Vape Update: Toxic Metals Found in E-Cigarette Vapor


If you think that “vaping” is a safe alternative to smoking, new research suggests you might be inadvertently inhaling unsafe levels of toxic metals.

Scientists say the tiny metal coils that heat the liquid nitrogen in e-cigarettes may contaminate the resulting vapor with lead, chromium, manganese and nickel. The finding raises the possibility that e-cigarettes are not harmless to users.

“We analyzed 15 metals in e-liquid from the refill dispenser — before the liquid meets the heating element — in the vapor, and in the remaining e-liquid in the tank after vaping,” explained study author Pablo Olmedo. He’s an assistant scientist with the Johns Hopkins School of Public Health’s department of environmental health and engineering, in Baltimore.

“We found that the metal concentrations were generally higher in the tank and aerosol compared to the refill dispenser,” said Olmedo. That suggests that the heating coil is the smoking gun, he added.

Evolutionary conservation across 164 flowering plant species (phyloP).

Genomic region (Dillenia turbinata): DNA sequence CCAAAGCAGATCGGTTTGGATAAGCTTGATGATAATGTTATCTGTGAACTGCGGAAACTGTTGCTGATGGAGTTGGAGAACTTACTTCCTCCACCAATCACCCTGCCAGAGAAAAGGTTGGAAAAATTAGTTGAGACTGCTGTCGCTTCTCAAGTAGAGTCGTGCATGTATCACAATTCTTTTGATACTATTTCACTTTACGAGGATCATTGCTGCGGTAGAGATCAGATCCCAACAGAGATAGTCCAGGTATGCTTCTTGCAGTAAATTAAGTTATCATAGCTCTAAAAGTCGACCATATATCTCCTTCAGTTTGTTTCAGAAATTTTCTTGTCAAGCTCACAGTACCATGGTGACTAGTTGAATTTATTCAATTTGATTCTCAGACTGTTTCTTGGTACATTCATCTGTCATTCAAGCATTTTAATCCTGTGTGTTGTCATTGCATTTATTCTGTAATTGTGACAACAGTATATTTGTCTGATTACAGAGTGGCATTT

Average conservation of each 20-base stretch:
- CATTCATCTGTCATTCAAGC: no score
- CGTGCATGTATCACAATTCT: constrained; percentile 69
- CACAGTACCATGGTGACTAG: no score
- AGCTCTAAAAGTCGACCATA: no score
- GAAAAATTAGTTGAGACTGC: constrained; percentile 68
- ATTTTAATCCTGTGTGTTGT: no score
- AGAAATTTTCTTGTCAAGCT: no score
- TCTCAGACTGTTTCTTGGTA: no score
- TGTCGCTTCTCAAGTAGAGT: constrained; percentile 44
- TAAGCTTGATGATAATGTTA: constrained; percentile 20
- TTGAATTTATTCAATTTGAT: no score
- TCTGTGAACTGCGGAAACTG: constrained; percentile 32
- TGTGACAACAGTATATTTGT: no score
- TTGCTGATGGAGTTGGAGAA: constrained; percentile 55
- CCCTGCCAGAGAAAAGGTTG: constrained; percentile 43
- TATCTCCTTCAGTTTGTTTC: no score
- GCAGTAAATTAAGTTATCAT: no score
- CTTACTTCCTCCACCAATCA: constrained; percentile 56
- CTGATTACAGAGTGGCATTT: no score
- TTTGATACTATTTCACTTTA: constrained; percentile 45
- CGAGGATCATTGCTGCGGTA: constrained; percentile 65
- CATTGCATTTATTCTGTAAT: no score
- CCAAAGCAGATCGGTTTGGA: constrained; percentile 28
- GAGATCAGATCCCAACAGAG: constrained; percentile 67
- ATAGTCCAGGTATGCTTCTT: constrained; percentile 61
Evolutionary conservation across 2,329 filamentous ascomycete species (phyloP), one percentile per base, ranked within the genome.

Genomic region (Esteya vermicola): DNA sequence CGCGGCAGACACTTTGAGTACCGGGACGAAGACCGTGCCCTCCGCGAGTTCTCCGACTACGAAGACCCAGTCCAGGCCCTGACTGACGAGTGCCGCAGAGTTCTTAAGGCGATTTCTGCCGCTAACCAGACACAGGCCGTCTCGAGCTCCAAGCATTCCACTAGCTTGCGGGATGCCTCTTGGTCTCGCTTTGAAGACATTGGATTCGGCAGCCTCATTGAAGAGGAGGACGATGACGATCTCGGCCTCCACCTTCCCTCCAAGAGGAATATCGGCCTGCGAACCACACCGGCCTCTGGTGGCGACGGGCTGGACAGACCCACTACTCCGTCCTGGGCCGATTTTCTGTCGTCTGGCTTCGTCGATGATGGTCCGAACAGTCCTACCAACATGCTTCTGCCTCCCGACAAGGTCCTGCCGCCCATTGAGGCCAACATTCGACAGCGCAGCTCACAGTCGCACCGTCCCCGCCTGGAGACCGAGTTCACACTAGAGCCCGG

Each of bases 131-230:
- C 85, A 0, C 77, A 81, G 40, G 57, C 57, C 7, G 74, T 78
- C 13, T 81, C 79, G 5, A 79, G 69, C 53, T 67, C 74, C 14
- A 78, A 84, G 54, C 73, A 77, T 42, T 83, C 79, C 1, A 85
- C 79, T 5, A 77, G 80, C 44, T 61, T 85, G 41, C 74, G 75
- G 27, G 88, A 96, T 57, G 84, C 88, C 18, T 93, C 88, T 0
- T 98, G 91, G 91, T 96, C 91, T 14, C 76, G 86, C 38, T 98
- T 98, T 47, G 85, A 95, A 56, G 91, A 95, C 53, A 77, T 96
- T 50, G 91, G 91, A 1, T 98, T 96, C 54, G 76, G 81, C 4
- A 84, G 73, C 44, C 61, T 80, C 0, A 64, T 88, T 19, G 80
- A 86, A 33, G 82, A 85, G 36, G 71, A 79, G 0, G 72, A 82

But study co-author Ana Maria Rule pointed out that their team also found “the presence of some metals in some of the liquids even before they are in contact with the coil.”

That could mean that “in addition to the metal coil, other factors could play a role in e-cigarette metal exposure, such as the voltage used to heat the coil,” said Rule, also an assistant scientist at Hopkins.

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SOURCES: Pablo Olmedo, Ph.D., assistant scientist, and Ana Maria Rule, Ph.D., assistant scientist, department of environmental health and engineering, Johns Hopkins School of Public Health, Baltimore; Patricia Folan, R.N., director, Center for Tobacco Control, Northwell Health, Great Neck, N.Y.; Stanton Glantz, Ph.D., professor, medicine, Center for Tobacco Control, Research and Education, University of California, San Francisco; Feb. 21, 2018, Environmental Health Perspectives, online

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